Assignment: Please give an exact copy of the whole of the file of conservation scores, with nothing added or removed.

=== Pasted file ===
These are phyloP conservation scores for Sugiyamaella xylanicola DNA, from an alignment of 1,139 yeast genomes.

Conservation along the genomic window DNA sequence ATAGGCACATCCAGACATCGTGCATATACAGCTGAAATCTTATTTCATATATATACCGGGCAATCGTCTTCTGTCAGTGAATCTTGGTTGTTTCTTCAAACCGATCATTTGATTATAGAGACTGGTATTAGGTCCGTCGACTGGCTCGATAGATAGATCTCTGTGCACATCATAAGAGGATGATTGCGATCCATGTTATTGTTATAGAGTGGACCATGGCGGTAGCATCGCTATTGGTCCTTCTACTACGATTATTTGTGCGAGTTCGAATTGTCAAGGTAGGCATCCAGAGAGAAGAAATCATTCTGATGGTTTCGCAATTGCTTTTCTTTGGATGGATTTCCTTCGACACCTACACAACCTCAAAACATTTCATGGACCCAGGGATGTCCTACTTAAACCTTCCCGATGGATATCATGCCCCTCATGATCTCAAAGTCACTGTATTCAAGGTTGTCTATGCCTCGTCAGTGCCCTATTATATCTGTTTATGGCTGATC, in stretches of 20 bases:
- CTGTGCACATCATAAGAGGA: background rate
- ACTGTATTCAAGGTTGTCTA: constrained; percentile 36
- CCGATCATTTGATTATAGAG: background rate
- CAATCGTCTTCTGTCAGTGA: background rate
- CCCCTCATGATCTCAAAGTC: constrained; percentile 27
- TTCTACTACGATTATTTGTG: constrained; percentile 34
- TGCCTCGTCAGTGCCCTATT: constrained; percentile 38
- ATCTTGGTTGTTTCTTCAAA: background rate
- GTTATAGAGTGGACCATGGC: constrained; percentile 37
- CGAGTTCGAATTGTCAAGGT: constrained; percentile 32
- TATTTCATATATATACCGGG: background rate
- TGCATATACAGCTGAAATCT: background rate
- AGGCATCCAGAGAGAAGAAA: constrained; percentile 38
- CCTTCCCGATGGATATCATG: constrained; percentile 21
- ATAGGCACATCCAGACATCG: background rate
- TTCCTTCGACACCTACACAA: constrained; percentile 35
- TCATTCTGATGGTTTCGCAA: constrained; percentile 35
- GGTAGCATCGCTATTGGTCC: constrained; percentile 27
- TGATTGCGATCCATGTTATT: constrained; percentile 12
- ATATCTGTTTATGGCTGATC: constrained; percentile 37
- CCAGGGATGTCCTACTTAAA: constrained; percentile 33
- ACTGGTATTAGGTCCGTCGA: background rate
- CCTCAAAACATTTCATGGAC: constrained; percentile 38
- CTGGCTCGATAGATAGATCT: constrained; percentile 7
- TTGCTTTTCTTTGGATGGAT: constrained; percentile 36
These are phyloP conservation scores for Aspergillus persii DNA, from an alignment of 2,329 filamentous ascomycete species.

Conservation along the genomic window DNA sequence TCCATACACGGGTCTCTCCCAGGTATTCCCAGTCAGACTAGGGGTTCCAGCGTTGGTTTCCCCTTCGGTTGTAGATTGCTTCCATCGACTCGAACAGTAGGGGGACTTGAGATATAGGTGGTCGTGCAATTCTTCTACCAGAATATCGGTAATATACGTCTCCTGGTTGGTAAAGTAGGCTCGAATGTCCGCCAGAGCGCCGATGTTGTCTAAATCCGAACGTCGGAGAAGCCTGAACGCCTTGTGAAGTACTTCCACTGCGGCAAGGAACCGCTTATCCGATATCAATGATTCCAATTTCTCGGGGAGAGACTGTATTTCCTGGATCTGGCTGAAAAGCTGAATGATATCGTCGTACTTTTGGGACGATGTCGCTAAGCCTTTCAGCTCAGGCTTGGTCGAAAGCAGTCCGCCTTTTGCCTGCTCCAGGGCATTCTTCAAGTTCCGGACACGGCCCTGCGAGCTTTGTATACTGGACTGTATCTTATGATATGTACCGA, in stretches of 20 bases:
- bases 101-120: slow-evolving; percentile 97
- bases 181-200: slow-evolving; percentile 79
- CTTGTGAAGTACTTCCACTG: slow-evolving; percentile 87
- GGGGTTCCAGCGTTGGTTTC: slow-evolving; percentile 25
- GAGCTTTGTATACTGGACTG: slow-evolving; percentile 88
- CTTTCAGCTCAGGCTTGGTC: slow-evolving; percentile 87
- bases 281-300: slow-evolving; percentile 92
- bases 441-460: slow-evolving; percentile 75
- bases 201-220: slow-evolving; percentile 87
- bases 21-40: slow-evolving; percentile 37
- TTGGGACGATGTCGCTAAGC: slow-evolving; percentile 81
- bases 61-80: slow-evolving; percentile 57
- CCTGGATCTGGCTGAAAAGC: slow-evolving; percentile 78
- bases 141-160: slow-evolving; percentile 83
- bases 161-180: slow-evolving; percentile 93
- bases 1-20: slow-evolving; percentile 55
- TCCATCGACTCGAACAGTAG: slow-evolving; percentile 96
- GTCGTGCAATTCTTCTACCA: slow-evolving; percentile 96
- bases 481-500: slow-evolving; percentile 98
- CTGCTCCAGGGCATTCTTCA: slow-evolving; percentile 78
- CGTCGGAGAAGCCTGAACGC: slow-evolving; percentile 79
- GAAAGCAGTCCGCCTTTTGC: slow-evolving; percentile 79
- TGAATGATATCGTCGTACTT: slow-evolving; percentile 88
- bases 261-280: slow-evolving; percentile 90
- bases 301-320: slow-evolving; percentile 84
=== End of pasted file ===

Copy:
These are phyloP conservation scores for Sugiyamaella xylanicola DNA, from an alignment of 1,139 yeast genomes.

Conservation along the genomic window DNA sequence ATAGGCACATCCAGACATCGTGCATATACAGCTGAAATCTTATTTCATATATATACCGGGCAATCGTCTTCTGTCAGTGAATCTTGGTTGTTTCTTCAAACCGATCATTTGATTATAGAGACTGGTATTAGGTCCGTCGACTGGCTCGATAGATAGATCTCTGTGCACATCATAAGAGGATGATTGCGATCCATGTTATTGTTATAGAGTGGACCATGGCGGTAGCATCGCTATTGGTCCTTCTACTACGATTATTTGTGCGAGTTCGAATTGTCAAGGTAGGCATCCAGAGAGAAGAAATCATTCTGATGGTTTCGCAATTGCTTTTCTTTGGATGGATTTCCTTCGACACCTACACAACCTCAAAACATTTCATGGACCCAGGGATGTCCTACTTAAACCTTCCCGATGGATATCATGCCCCTCATGATCTCAAAGTCACTGTATTCAAGGTTGTCTATGCCTCGTCAGTGCCCTATTATATCTGTTTATGGCTGATC, in stretches of 20 bases:
- CTGTGCACATCATAAGAGGA: background rate
- ACTGTATTCAAGGTTGTCTA: constrained; percentile 36
- CCGATCATTTGATTATAGAG: background rate
- CAATCGTCTTCTGTCAGTGA: background rate
- CCCCTCATGATCTCAAAGTC: constrained; percentile 27
- TTCTACTACGATTATTTGTG: constrained; percentile 34
- TGCCTCGTCAGTGCCCTATT: constrained; percentile 38
- ATCTTGGTTGTTTCTTCAAA: background rate
- GTTATAGAGTGGACCATGGC: constrained; percentile 37
- CGAGTTCGAATTGTCAAGGT: constrained; percentile 32
- TATTTCATATATATACCGGG: background rate
- TGCATATACAGCTGAAATCT: background rate
- AGGCATCCAGAGAGAAGAAA: constrained; percentile 38
- CCTTCCCGATGGATATCATG: constrained; percentile 21
- ATAGGCACATCCAGACATCG: background rate
- TTCCTTCGACACCTACACAA: constrained; percentile 35
- TCATTCTGATGGTTTCGCAA: constrained; percentile 35
- GGTAGCATCGCTATTGGTCC: constrained; percentile 27
- TGATTGCGATCCATGTTATT: constrained; percentile 12
- ATATCTGTTTATGGCTGATC: constrained; percentile 37
- CCAGGGATGTCCTACTTAAA: constrained; percentile 33
- ACTGGTATTAGGTCCGTCGA: background rate
- CCTCAAAACATTTCATGGAC: constrained; percentile 38
- CTGGCTCGATAGATAGATCT: constrained; percentile 7
- TTGCTTTTCTTTGGATGGAT: constrained; percentile 36
These are phyloP conservation scores for Aspergillus persii DNA, from an alignment of 2,329 filamentous ascomycete species.

Conservation along the genomic window DNA sequence TCCATACACGGGTCTCTCCCAGGTATTCCCAGTCAGACTAGGGGTTCCAGCGTTGGTTTCCCCTTCGGTTGTAGATTGCTTCCATCGACTCGAACAGTAGGGGGACTTGAGATATAGGTGGTCGTGCAATTCTTCTACCAGAATATCGGTAATATACGTCTCCTGGTTGGTAAAGTAGGCTCGAATGTCCGCCAGAGCGCCGATGTTGTCTAAATCCGAACGTCGGAGAAGCCTGAACGCCTTGTGAAGTACTTCCACTGCGGCAAGGAACCGCTTATCCGATATCAATGATTCCAATTTCTCGGGGAGAGACTGTATTTCCTGGATCTGGCTGAAAAGCTGAATGATATCGTCGTACTTTTGGGACGATGTCGCTAAGCCTTTCAGCTCAGGCTTGGTCGAAAGCAGTCCGCCTTTTGCCTGCTCCAGGGCATTCTTCAAGTTCCGGACACGGCCCTGCGAGCTTTGTATACTGGACTGTATCTTATGATATGTACCGA, in stretches of 20 bases:
- bases 101-120: slow-evolving; percentile 97
- bases 181-200: slow-evolving; percentile 79
- CTTGTGAAGTACTTCCACTG: slow-evolving; percentile 87
- GGGGTTCCAGCGTTGGTTTC: slow-evolving; percentile 25
- GAGCTTTGTATACTGGACTG: slow-evolving; percentile 88
- CTTTCAGCTCAGGCTTGGTC: slow-evolving; percentile 87
- bases 281-300: slow-evolving; percentile 92
- bases 441-460: slow-evolving; percentile 75
- bases 201-220: slow-evolving; percentile 87
- bases 21-40: slow-evolving; percentile 37
- TTGGGACGATGTCGCTAAGC: slow-evolving; percentile 81
- bases 61-80: slow-evolving; percentile 57
- CCTGGATCTGGCTGAAAAGC: slow-evolving; percentile 78
- bases 141-160: slow-evolving; percentile 83
- bases 161-180: slow-evolving; percentile 93
- bases 1-20: slow-evolving; percentile 55
- TCCATCGACTCGAACAGTAG: slow-evolving; percentile 96
- GTCGTGCAATTCTTCTACCA: slow-evolving; percentile 96
- bases 481-500: slow-evolving; percentile 98
- CTGCTCCAGGGCATTCTTCA: slow-evolving; percentile 78
- CGTCGGAGAAGCCTGAACGC: slow-evolving; percentile 79
- GAAAGCAGTCCGCCTTTTGC: slow-evolving; percentile 79
- TGAATGATATCGTCGTACTT: slow-evolving; percentile 88
- bases 261-280: slow-evolving; percentile 90
- bases 301-320: slow-evolving; percentile 84